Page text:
Since the plays of Sean O'Casey are ripe for analysis beyond historical/new historical readings that examine them in light of Irish nationalism, I am seeking abstracts for a possible panel on O'Casey for the Louisville Conference on Literature and Culture since 1900 (http://www.thelouisvilleconference.com/) on February 22-24, 2018. O'Casey's work, both that which focuses on the years just before and after Irish independence and that written during his years in England, offers varied resources for scholarship from the perspectives of colonialism/postcolonialism, Marxist theory, and gender analysis.
In light of expanding literary theories contributing to a better understanding of emotions and affects in literary texts, this panel will provide participants with an opportunity to discuss various new and important perspectives on the representation of emotions in Italian literature and art.
Proposals that analyze early modern through contemporary Italian literary production are welcome. We seek papers exploring the manner in which writers convey emotions to their readers, to the literary community of their day and, to their society at large.
HIGH MODERNS: LOW ART
This panel at SAMLA 89 welcomes papers about any British modernist author(s) and how art is depicted/utilized in their work. The goal is to examine from diverse perspectives how the “high art” of the modernists utilizes art, low or otherwise, textually. Paper proposals addressing the SAMLA 89 theme of "High Art/Low Art: Borders and Boundaries in Popular Culture" are especially welcome, and should be a good fit for the session. By June 30, please submit a 250-word abstract, brief bio, and A/V requirements to Joanna Pierce, Mars Hill University, at firstname.lastname@example.org.
Please consider submitting a paper proposal to the panel "Marginally Modernist" for NeMLA's upcoming conference in Pittsburgh, PA, April 12-15, 2018 (description below).
Submit your 300-word paper abstract directly to the NeMLA website:
This panel seeks papers that address the disruptive role of clothes along with the possibility they provide the individual or a group to challenge a super-imposed set of rules and to create discontinuity within their community.
The purpose of this panel is to shed light on the many functions of clothes in literature and cinema but not only, and on how clothing and garments can become symbols of individual power and redemption. Throughout what they choose to wear or not to wear, men and women send a clear message against the passive acceptance of injustices and prevarications. Moreover, clothes may represent the ability for the subject to denounce the establishment and to assert their freedom and individuality.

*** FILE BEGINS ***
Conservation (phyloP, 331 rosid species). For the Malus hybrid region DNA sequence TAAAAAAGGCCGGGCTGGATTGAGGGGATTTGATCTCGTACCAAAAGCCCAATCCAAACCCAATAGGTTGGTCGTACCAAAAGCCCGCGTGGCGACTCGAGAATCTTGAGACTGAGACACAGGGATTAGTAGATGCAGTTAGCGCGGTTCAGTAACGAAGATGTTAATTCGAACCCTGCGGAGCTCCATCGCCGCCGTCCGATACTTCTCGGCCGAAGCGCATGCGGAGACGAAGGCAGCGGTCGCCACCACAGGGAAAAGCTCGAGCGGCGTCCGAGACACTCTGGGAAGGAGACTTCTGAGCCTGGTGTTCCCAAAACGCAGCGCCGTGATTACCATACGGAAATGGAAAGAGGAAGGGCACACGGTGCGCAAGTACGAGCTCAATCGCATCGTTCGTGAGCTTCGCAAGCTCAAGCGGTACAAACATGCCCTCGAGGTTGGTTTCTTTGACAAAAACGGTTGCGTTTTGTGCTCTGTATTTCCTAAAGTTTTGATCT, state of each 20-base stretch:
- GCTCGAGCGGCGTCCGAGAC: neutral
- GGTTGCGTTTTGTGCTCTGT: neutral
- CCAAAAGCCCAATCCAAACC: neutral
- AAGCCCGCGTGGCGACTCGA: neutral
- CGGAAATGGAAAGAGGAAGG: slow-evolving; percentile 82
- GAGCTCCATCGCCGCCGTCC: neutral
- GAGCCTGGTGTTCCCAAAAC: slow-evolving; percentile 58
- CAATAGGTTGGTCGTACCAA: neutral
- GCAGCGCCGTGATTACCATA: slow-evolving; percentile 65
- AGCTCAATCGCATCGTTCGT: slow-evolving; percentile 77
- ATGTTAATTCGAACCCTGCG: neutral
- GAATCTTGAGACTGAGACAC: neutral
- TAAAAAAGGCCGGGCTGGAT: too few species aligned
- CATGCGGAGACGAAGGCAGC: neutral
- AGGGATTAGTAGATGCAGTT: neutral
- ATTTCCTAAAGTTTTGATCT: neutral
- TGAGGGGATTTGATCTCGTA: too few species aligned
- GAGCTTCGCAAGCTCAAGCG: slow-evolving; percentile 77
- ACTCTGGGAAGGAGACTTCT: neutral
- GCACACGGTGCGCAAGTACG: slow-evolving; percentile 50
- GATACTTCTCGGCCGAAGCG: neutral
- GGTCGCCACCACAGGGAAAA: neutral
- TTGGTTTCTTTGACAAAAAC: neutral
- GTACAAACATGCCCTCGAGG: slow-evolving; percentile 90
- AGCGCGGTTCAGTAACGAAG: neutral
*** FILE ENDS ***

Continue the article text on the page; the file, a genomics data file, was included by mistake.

This panel examines the imbrication of the avant-garde with mass-produced art in order to discern the relationships between the proliferation of images and capitalism in the advent of modern visual culture. Imitating the shock value of advertising, the avant-gardists appeal to the eye of the viewer to gain visibility in the domains of art and draw the consumer’s attention to its product, thereby revealing the profit-oriented motives of marketplace exchanges. Immaterialities such as images are thus transformed into commodities that blend high and low aesthetic genres that participate in the consumer society.
This panel explores the sense of place as part of the indigenous language of American artistic production of Modernism in the context of the European avant-garde. Though U.S. poets and artists were influenced by the formal techniques of Cubism, Futurism, Expressionism, Dadaism and Surrealism, they were also determined to search for the essence of an expressive language that defined its authenticity as opposed to European foreignness. One of their avenues of research was the exploration of the distinctive features of the American soil as a means of contributing novel aspects to modern aesthetics. The genuine character of the environment is closely linked to the strong attachment to rural or urban spaces and the value they acquire for the observer.
As Douglas Mao and Rebecca Walkowitz indicate in their article “The New Modernist Studies,” recent trends in modernist studies have operated a radical revision of the term “modernism,” moving away from the idea that modernism is confined to a single place (Europe, North America, and the West in general) or a single time (roughly 1890-1940). As the map of “transnational” and “global” modernisms expands, ever more attention has been given to new languages, phenomena of bilingualism and multilingualism, and translation as a fundamental practice in modernist writing (Yao, Rogers).
This panel seeks any and all papers on ancient and modern relations, especially with respect to this year's theme of sight, visuality, and ways of seeing.
Individual paper presentations will be between 15 and 20 minutes long. Please submit proposals via the online system by June 26, 2017. The PAMLA 2017 Conference will be held at the lovely Chaminade University of Honolulu (with the official conference hotel being the Ala Moana) from Friday, November 10 to Sunday, November 12.
Paper proposals must be made via our online system found here:
This seminar is part of MSA 19 Amsterdam, August 10-13, 2017. Please note that registration for the seminar is through the MSA conference site: https://msa.press.jhu.edu/conferences/msa19/index.html Sign-up for seminars will talk place on a first-come, first-serve basis coinciding with registration for the conference. Deadline: June 5, 2017